JACKSON — Jamie Mackay says he can’t get a fair trial in Teton County because he’s “a well-known public figure” and has been the subject of 36 newspaper articles in the Jackson Hole News&Guide over the past 12 years.
Mackay, a Wilson developer and owner of Fireside Resorts Inc., is being sued over the deaths of his employees Victoriano Garcia-Perez and Juan Baez-Sanchez.
The men suffocated in September 2018 after a trench they were working in collapsed.
In the wrongful death complaint, representatives of the men say Mackay was negligent and did not provide proper safeguards to prevent a trench collapse.
Mackay’s answer to the complaint claims he is not liable.
Mackay’s attorney George Santini filed a motion for transfer of trial July 29, claiming that media coverage of the case has been extensive and prejudiced.
He points to a May 29 editorial published by the News&Guide Editorial Board and a news article published in October 2018 in which Baez-Sanchez’s sister-in-law was interviewed.
“The article implies that Mackay was guilty of exploiting Mexican workers and treated them as being expendable,” his motion states.
Mackay’s motion states that he’s less likely to have a fair trial in Teton County because of his role in the community.
“Defendant Mackay is a well-known public figure in Teton County,” the motion states. “He has been involved in disputes with the town of Wilson and Teton County, which were the subject of extensive media coverage including articles in the Jackson Hole News&Guide and local radio stations.”
Mackay suggests Fremont or Sublette counties as better venues for a fair trial.
In a response to the motion the plaintiffs say there’s no reason to move the trial.
“A close examination of the publicity surrounding the early phases of this case reveals primarily fact-based reporting with mixed public comment,” the response states. “Defendant has not met his burden and this motion should be denied.”
The response, filed by attorneys Patrick Crank, Mark Aronowitz and Elisabeth Trefonas, said Mackay’s claims of being notorious in Teton County don’t prove that members of the community can’t be impartial.
“The defendant relies on only eight factual news articles to substantiate his claim that he cannot receive a fair and impartial trial in Teton County,” the response states. “The media coverage mainly provides fact-based information that in no way is inflammatory enough to dictate the opinions of the citizens and potential jurors, let alone impact their ability to provide a fair and impartial trial to the defendant.”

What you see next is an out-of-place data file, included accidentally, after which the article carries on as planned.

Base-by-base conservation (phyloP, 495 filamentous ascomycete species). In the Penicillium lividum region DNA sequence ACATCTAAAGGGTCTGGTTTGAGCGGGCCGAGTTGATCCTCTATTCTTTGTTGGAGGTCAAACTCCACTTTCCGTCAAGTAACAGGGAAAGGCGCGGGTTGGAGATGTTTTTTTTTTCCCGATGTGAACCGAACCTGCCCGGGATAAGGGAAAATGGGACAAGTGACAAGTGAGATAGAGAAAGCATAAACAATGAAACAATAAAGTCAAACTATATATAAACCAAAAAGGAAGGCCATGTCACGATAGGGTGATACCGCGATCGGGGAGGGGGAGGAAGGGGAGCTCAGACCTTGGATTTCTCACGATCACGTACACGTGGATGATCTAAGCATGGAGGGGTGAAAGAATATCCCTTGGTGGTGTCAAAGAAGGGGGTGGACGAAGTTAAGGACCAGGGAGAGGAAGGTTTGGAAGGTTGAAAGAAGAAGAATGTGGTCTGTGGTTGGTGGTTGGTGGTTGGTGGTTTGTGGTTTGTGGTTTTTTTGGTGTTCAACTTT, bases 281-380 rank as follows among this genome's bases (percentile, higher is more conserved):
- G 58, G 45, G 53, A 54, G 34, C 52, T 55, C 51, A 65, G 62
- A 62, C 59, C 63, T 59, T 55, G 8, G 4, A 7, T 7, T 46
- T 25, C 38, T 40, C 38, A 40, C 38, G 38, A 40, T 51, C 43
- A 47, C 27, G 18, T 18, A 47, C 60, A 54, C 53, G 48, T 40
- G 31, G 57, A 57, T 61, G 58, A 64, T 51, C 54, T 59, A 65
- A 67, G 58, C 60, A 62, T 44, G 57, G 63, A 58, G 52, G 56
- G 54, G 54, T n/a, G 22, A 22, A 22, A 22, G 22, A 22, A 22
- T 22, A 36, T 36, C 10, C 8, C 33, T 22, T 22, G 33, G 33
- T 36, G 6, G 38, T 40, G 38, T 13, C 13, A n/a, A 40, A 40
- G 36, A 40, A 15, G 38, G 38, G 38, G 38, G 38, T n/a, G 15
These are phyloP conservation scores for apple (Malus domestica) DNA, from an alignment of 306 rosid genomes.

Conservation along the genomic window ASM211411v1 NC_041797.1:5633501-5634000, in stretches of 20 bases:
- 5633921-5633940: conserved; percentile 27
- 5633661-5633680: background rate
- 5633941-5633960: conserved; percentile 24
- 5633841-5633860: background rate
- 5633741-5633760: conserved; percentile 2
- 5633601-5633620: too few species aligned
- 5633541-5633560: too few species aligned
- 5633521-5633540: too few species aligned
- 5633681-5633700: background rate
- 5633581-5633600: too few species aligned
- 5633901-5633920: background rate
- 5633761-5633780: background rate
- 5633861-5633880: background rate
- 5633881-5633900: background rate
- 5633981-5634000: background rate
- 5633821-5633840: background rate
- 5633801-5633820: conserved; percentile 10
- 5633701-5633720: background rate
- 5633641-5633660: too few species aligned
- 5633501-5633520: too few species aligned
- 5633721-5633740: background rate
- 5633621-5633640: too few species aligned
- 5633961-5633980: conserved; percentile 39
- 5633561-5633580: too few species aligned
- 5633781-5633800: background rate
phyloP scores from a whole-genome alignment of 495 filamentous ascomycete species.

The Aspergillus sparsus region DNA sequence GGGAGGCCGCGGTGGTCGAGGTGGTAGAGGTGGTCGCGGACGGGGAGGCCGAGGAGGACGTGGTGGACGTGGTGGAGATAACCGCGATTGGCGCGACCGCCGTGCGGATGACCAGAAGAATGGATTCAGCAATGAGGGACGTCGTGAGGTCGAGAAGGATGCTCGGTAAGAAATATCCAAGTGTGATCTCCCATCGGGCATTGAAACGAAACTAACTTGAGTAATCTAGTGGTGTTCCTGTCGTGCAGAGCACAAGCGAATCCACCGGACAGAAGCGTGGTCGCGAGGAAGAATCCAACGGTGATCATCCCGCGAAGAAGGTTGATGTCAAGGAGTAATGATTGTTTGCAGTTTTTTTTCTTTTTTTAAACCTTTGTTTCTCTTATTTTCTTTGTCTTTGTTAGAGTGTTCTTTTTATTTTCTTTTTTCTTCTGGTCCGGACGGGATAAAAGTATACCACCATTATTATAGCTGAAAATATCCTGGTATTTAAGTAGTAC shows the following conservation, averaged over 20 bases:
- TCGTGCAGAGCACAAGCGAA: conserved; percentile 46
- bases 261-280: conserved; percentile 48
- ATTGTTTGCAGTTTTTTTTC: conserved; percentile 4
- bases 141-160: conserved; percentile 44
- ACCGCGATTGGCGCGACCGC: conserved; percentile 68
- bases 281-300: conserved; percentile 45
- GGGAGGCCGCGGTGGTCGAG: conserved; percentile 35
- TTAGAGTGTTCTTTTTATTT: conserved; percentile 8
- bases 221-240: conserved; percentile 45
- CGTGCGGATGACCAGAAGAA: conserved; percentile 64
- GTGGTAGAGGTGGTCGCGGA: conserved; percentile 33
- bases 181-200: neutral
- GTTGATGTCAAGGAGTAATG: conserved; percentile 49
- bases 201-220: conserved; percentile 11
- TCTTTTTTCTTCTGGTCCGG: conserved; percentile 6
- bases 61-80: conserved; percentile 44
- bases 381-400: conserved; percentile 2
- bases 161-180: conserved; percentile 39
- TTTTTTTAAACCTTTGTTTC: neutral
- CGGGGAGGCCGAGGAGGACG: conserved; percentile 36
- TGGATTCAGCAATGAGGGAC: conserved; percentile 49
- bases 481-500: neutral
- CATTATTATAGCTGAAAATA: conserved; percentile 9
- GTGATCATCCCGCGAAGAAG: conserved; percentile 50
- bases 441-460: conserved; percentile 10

On Sept. 28 a delivery driver noticed an unoccupied idling excavator near 120 Indian Springs Drive and then saw the partially buried body of Baez-Sanchez, the complaint states.
It took first responders eight hours to recover the men’s bodies.
The incident is why Jackson Hole Fire/EMS is asking for a grant to purchase trench safety equipment.
“On September 28, 2018, Jackson Hole Fire/EMS, along with the Teton County Sheriff’s Office, responded to an incident where two individuals were buried in a 12-foot deep trench,” a Fire/EMS staff report to the Teton County Board of County Commissioners states. “Before it could be determined that it was a recovery, Teton County employees and volunteers took a risk and were in the trench without any protection, as there was no trench safety equipment available.”
Firefighters later attended Wyoming Department of Workforce Services trench training and an analysis confirmed additional equipment was needed.
“Having appropriate equipment on hand locally is important because there are a high number of construction sites and much associated excavation work that occurs in Teton County,” Jackson Hole Fire/EMS Chief Brady Hansen said, “with the closest trench rescue team an hour and a half away in Idaho Falls.”
An order is not yet filed regarding the request to change trial venue.
An order has not been filed in response to Mackay’s motion to dismiss the suit altogether.
The court did set discovery deadlines to plan for a summer 2020 trial.